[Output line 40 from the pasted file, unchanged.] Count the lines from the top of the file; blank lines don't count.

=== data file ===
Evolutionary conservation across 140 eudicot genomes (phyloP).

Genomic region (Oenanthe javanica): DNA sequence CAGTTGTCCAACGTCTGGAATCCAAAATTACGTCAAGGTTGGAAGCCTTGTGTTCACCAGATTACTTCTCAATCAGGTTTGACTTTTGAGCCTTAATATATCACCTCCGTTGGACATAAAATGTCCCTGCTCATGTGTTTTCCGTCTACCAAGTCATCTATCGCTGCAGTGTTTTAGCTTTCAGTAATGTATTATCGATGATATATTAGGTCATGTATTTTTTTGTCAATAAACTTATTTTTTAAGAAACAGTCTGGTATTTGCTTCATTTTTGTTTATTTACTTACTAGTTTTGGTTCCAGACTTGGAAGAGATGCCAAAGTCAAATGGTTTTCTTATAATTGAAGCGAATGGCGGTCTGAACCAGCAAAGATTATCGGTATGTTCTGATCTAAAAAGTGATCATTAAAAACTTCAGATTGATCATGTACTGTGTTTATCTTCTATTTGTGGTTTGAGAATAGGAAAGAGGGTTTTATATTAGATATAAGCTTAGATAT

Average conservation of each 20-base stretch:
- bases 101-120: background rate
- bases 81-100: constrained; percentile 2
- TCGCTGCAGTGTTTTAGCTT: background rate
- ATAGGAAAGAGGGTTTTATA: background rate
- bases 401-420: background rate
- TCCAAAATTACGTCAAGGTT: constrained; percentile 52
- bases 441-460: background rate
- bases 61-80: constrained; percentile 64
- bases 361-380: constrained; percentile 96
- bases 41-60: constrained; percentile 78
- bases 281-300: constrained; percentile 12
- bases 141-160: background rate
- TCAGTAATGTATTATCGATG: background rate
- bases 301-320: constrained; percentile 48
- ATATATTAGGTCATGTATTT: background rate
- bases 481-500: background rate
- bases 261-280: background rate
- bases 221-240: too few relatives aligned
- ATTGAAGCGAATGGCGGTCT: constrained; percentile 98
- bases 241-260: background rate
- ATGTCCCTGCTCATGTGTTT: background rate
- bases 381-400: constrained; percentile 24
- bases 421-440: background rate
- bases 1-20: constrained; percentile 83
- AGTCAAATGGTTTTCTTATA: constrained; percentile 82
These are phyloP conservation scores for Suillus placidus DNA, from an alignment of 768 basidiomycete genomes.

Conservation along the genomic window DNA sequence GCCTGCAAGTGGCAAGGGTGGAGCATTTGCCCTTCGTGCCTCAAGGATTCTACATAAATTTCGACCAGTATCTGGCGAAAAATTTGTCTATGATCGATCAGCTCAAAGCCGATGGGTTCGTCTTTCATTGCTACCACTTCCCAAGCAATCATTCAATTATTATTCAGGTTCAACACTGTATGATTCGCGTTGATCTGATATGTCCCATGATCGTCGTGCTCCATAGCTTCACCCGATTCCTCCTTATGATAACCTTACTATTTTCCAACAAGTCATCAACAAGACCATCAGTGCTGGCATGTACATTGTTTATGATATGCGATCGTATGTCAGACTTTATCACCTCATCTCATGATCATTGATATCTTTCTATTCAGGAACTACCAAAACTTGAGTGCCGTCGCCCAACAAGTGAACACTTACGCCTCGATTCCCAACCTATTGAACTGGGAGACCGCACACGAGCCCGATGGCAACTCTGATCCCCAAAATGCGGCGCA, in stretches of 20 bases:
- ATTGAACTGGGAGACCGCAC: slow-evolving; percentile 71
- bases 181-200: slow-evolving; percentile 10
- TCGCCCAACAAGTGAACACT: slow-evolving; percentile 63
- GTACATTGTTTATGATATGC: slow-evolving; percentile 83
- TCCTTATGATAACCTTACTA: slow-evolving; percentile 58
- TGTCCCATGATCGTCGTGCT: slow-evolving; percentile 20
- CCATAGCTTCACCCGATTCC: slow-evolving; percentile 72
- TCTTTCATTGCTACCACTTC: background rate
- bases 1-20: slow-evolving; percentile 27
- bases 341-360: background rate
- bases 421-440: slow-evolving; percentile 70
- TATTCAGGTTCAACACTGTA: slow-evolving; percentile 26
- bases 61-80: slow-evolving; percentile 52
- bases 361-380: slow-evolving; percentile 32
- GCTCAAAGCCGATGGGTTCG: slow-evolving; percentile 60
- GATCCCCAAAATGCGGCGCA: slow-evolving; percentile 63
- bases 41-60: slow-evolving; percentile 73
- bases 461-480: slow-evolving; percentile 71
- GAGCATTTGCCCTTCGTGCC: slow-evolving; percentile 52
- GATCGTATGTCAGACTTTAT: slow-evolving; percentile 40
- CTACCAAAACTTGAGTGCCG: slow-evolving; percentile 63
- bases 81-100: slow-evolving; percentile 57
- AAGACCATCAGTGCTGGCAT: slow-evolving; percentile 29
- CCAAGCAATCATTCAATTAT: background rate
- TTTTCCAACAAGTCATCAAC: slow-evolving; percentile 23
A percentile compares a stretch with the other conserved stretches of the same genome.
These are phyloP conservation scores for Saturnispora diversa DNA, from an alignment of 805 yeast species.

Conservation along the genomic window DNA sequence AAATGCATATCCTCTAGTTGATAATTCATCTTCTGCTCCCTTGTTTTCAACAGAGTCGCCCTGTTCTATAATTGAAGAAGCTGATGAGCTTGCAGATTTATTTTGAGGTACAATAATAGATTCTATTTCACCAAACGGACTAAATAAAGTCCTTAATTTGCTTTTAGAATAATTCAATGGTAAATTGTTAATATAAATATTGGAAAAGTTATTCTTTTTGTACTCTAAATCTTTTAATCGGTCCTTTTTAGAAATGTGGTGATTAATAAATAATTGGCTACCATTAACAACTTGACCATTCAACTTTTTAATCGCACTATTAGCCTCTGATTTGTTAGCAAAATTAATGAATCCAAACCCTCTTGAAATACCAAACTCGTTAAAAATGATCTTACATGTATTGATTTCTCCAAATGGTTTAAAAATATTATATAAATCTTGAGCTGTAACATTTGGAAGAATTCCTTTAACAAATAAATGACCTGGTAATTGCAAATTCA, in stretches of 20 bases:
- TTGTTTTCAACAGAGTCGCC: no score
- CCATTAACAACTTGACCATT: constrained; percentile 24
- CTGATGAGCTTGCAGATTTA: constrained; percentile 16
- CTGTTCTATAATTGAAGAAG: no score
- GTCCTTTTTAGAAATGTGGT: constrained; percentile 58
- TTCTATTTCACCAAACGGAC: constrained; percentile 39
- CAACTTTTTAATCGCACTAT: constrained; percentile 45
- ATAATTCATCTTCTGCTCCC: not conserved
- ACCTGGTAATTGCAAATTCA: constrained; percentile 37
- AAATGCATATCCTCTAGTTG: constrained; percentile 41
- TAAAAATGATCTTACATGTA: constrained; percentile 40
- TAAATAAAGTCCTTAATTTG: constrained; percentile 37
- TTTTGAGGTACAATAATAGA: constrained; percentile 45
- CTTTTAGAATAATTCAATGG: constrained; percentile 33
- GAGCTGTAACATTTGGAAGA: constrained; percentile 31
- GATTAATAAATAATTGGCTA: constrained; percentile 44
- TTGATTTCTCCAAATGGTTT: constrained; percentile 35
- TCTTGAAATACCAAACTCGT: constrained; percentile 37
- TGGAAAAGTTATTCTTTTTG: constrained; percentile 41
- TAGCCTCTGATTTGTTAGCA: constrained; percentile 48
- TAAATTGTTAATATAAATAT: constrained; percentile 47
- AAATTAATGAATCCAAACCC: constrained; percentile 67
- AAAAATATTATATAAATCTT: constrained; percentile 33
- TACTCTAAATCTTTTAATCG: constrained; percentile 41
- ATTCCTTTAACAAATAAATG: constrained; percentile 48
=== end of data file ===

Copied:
- bases 341-360: background rate